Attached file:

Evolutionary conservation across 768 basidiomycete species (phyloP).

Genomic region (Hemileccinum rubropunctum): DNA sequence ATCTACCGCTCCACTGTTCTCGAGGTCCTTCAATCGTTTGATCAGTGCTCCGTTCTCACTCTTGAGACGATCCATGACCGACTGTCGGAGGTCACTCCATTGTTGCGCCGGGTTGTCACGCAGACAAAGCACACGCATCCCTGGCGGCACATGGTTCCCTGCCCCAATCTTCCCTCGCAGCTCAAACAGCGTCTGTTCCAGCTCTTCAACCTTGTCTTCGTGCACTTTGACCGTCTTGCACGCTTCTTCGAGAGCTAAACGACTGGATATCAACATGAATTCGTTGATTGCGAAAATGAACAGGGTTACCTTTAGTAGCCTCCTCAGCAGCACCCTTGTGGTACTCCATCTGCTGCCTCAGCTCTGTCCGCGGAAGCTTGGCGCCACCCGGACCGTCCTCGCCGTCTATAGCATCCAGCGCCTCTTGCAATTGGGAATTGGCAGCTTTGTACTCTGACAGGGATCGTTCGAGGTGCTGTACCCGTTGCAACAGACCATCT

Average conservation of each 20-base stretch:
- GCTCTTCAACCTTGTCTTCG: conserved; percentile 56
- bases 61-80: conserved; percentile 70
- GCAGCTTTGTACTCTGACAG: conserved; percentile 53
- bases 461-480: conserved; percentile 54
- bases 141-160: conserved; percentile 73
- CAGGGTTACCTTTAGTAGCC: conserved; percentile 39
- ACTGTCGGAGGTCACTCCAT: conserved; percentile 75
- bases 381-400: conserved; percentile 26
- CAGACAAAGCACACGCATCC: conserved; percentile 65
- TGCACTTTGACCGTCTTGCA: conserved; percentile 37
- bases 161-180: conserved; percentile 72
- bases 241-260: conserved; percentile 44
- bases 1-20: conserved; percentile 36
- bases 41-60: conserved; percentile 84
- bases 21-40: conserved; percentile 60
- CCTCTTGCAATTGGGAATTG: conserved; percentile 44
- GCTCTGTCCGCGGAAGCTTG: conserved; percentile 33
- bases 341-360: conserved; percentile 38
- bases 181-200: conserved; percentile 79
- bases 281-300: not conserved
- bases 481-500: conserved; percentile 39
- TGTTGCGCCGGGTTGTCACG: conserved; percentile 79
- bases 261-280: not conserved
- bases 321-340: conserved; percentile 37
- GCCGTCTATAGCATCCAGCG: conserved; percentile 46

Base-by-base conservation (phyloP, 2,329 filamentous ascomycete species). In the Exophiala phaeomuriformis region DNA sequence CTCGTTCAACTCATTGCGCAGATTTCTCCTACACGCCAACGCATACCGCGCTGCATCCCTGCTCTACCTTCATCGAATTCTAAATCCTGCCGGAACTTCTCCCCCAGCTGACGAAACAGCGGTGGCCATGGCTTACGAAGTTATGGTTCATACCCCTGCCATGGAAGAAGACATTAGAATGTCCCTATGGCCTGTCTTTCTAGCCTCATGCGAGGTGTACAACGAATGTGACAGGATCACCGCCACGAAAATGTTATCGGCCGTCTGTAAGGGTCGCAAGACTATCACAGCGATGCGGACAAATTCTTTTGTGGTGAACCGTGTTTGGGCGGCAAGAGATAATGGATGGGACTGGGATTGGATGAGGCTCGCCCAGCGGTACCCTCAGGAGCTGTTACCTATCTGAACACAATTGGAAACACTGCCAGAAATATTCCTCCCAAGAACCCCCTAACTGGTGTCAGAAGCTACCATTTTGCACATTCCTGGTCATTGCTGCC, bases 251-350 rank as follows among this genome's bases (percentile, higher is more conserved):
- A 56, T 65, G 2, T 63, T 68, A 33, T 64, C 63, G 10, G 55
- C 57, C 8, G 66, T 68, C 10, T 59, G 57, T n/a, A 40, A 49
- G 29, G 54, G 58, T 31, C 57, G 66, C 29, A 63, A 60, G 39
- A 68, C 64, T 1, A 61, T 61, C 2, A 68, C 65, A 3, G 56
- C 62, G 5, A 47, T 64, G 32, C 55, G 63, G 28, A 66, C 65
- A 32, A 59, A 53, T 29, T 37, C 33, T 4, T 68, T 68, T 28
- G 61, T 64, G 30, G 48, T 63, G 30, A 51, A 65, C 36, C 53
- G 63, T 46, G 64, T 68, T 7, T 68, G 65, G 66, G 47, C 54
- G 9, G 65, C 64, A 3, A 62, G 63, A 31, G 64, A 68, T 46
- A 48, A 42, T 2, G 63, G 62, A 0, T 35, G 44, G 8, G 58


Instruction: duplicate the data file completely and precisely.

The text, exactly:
Evolutionary conservation across 768 basidiomycete species (phyloP).

Genomic region (Hemileccinum rubropunctum): DNA sequence ATCTACCGCTCCACTGTTCTCGAGGTCCTTCAATCGTTTGATCAGTGCTCCGTTCTCACTCTTGAGACGATCCATGACCGACTGTCGGAGGTCACTCCATTGTTGCGCCGGGTTGTCACGCAGACAAAGCACACGCATCCCTGGCGGCACATGGTTCCCTGCCCCAATCTTCCCTCGCAGCTCAAACAGCGTCTGTTCCAGCTCTTCAACCTTGTCTTCGTGCACTTTGACCGTCTTGCACGCTTCTTCGAGAGCTAAACGACTGGATATCAACATGAATTCGTTGATTGCGAAAATGAACAGGGTTACCTTTAGTAGCCTCCTCAGCAGCACCCTTGTGGTACTCCATCTGCTGCCTCAGCTCTGTCCGCGGAAGCTTGGCGCCACCCGGACCGTCCTCGCCGTCTATAGCATCCAGCGCCTCTTGCAATTGGGAATTGGCAGCTTTGTACTCTGACAGGGATCGTTCGAGGTGCTGTACCCGTTGCAACAGACCATCT

Average conservation of each 20-base stretch:
- GCTCTTCAACCTTGTCTTCG: conserved; percentile 56
- bases 61-80: conserved; percentile 70
- GCAGCTTTGTACTCTGACAG: conserved; percentile 53
- bases 461-480: conserved; percentile 54
- bases 141-160: conserved; percentile 73
- CAGGGTTACCTTTAGTAGCC: conserved; percentile 39
- ACTGTCGGAGGTCACTCCAT: conserved; percentile 75
- bases 381-400: conserved; percentile 26
- CAGACAAAGCACACGCATCC: conserved; percentile 65
- TGCACTTTGACCGTCTTGCA: conserved; percentile 37
- bases 161-180: conserved; percentile 72
- bases 241-260: conserved; percentile 44
- bases 1-20: conserved; percentile 36
- bases 41-60: conserved; percentile 84
- bases 21-40: conserved; percentile 60
- CCTCTTGCAATTGGGAATTG: conserved; percentile 44
- GCTCTGTCCGCGGAAGCTTG: conserved; percentile 33
- bases 341-360: conserved; percentile 38
- bases 181-200: conserved; percentile 79
- bases 281-300: not conserved
- bases 481-500: conserved; percentile 39
- TGTTGCGCCGGGTTGTCACG: conserved; percentile 79
- bases 261-280: not conserved
- bases 321-340: conserved; percentile 37
- GCCGTCTATAGCATCCAGCG: conserved; percentile 46

Base-by-base conservation (phyloP, 2,329 filamentous ascomycete species). In the Exophiala phaeomuriformis region DNA sequence CTCGTTCAACTCATTGCGCAGATTTCTCCTACACGCCAACGCATACCGCGCTGCATCCCTGCTCTACCTTCATCGAATTCTAAATCCTGCCGGAACTTCTCCCCCAGCTGACGAAACAGCGGTGGCCATGGCTTACGAAGTTATGGTTCATACCCCTGCCATGGAAGAAGACATTAGAATGTCCCTATGGCCTGTCTTTCTAGCCTCATGCGAGGTGTACAACGAATGTGACAGGATCACCGCCACGAAAATGTTATCGGCCGTCTGTAAGGGTCGCAAGACTATCACAGCGATGCGGACAAATTCTTTTGTGGTGAACCGTGTTTGGGCGGCAAGAGATAATGGATGGGACTGGGATTGGATGAGGCTCGCCCAGCGGTACCCTCAGGAGCTGTTACCTATCTGAACACAATTGGAAACACTGCCAGAAATATTCCTCCCAAGAACCCCCTAACTGGTGTCAGAAGCTACCATTTTGCACATTCCTGGTCATTGCTGCC, bases 251-350 rank as follows among this genome's bases (percentile, higher is more conserved):
- A 56, T 65, G 2, T 63, T 68, A 33, T 64, C 63, G 10, G 55
- C 57, C 8, G 66, T 68, C 10, T 59, G 57, T n/a, A 40, A 49
- G 29, G 54, G 58, T 31, C 57, G 66, C 29, A 63, A 60, G 39
- A 68, C 64, T 1, A 61, T 61, C 2, A 68, C 65, A 3, G 56
- C 62, G 5, A 47, T 64, G 32, C 55, G 63, G 28, A 66, C 65
- A 32, A 59, A 53, T 29, T 37, C 33, T 4, T 68, T 68, T 28
- G 61, T 64, G 30, G 48, T 63, G 30, A 51, A 65, C 36, C 53
- G 63, T 46, G 64, T 68, T 7, T 68, G 65, G 66, G 47, C 54
- G 9, G 65, C 64, A 3, A 62, G 63, A 31, G 64, A 68, T 46
- A 48, A 42, T 2, G 63, G 62, A 0, T 35, G 44, G 8, G 58